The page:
Growing up in Pico Rivera, California, Frank was introduced to Lowriding by his older brother Tony, and some of his close friends. Although he was interested in Lowriding, it wasn’t until about 7 years ago that he decided to dive in headfirst, and look for his first Bomb.
Frank was on EBAY looking at cars, when he saw a 1953 Chevy Bel Air hard top. The car was in Oregon, but that did not deter Frank from reaching out and talking to the seller. After the phone call, Frank felt so good that he hit the “Buy It Now” button. The seller happened to be in town a few days later, and met Frank at his home to complete the paperwork for the transaction. A couple of weeks later, a truck pulled up and off- loaded his purchase.
Just like the Harley, Frank immediately went to work, sourcing parts and freshening up the Bel Air. Once again, he had Bob’s Auto Body in Whittier, California work their magic and spray the ’53 with the original Sun Gold Yellow and India Ivory White color scheme on the exterior. The firewall and the inner fenders were also repainted.
The engine was in need of a rebuild, so Frank had his friend, German “Pelon” Medrano, rebuild the stock 235 cubic inch Chevy motor, and also had him porcelain-coat the headers and intake. Boston Transmissions in Pico Rivera, California rebuilt the automatic power glide transmission, to ensure smooth shifting. Joe Epstein, from Epstein’s Mufflers in Montebello, California added dual straight pipe exhaust to finish out the mechanical updates.
The Bel Air also needed to have the right stance when it was parked, so Frank contacted Eric Toyoshiba from Advanced Design Fabrication in Whittier, California, to add front and rear air bags. The original 1953 Chevy hub caps were sourced and installed on the powder coated India Ivory stock rims, which are paired with Coker 560 series tires.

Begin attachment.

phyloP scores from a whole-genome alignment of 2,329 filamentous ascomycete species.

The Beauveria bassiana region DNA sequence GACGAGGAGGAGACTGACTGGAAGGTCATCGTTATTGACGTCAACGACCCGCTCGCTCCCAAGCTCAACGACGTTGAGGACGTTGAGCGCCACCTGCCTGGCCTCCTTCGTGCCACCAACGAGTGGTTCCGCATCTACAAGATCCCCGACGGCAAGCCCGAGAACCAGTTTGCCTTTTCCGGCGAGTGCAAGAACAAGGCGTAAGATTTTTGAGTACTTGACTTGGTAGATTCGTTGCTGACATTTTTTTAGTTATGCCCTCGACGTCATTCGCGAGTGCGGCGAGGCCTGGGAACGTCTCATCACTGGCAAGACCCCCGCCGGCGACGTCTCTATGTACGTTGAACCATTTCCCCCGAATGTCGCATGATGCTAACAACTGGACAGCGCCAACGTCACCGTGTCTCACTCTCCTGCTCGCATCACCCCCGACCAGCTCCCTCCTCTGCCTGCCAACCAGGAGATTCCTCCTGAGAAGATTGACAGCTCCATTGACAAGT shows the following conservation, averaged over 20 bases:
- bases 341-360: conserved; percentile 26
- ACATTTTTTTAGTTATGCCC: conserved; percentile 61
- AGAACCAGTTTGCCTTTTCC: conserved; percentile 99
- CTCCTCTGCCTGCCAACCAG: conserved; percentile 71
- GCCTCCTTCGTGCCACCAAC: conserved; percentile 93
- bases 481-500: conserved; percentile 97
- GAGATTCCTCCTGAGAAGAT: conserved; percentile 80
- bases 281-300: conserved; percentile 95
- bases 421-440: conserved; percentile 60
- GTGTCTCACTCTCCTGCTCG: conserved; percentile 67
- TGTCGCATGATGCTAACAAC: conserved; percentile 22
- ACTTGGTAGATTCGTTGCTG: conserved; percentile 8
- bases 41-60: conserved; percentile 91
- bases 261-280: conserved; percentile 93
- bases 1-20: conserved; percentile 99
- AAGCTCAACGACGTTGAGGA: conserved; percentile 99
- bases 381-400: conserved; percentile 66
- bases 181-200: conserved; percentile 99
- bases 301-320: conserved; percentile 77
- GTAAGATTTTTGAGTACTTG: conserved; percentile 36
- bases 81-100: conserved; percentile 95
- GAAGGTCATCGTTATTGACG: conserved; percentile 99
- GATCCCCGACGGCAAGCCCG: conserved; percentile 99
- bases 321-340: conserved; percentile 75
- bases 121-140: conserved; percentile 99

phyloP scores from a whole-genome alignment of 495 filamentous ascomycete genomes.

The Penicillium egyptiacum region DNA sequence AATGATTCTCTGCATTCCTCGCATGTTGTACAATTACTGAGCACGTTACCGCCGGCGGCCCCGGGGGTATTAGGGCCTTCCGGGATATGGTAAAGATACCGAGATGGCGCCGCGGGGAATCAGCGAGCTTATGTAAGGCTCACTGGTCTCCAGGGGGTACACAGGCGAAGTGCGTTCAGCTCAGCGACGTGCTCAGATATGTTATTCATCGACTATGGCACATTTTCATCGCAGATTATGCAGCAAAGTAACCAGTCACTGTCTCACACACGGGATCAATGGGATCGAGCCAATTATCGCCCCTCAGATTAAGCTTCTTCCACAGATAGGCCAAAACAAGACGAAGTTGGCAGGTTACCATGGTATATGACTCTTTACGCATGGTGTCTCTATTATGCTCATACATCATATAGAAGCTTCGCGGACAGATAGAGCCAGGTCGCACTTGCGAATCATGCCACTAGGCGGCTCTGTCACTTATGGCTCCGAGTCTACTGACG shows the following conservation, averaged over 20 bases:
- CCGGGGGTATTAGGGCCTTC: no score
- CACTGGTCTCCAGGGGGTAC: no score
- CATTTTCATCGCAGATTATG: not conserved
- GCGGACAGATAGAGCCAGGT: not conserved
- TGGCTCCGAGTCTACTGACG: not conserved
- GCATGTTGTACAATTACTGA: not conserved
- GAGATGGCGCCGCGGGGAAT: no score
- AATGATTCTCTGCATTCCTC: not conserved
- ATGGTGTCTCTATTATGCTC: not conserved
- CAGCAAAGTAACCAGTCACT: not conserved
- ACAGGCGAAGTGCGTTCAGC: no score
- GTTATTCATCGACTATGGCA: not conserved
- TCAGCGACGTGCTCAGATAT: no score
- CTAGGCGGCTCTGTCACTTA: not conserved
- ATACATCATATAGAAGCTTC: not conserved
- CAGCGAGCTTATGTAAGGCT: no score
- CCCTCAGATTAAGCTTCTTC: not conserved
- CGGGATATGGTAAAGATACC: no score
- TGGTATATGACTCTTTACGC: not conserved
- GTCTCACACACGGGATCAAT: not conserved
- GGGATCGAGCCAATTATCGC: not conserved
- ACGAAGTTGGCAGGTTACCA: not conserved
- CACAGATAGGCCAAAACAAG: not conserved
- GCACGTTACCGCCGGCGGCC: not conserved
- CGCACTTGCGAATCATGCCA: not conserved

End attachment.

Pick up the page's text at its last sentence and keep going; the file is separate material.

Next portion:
The interior was in great condition, so Frank updated the in-car entertainment to house more modern components. Andy and his crew from Meno’s Stereo in Moreno Valley, California added a variety of Alpine components. An Alpine head unit and CD changer are now in the dash, and an Alpine amplifier and speaker combo is installed throughout the car’s interior.
We all know that when building a car, one of the biggest parts of the process is to hunt for those rare accessories and NOS parts. Frank scoured the Internet and car swap meets to find the correct accessories for the ’53. He came up on a cache of NOS parts, including a Hood Bird, Gas Cap, Vanity Mirror, and the super rare one-piece window vent shades!
Once the car was roadworthy and show ready, Frank joined Southern California’s Bomb Club, and started to attend shows throughout the area. He has done well with the car and took first in his class at Old Memories CC Olvera Street car show. The Bel Air did very well at the annual Route 66 three-day car show, where out of 1600 vehicles, it was awarded one of 45 plaques that were given out.
Frank would like to thank his wife, Teri, and his son, Gabriel, for their love, support, and understanding. He would also like to thank Pelon, Compa Mike, Lomo, Johnny, Rocky, and all of his Bomb Club brothers for their advice and support. We would like to thank Frank for allowing us to feature his two, and four-wheeled customs, in the pages of Lowrider Magazine.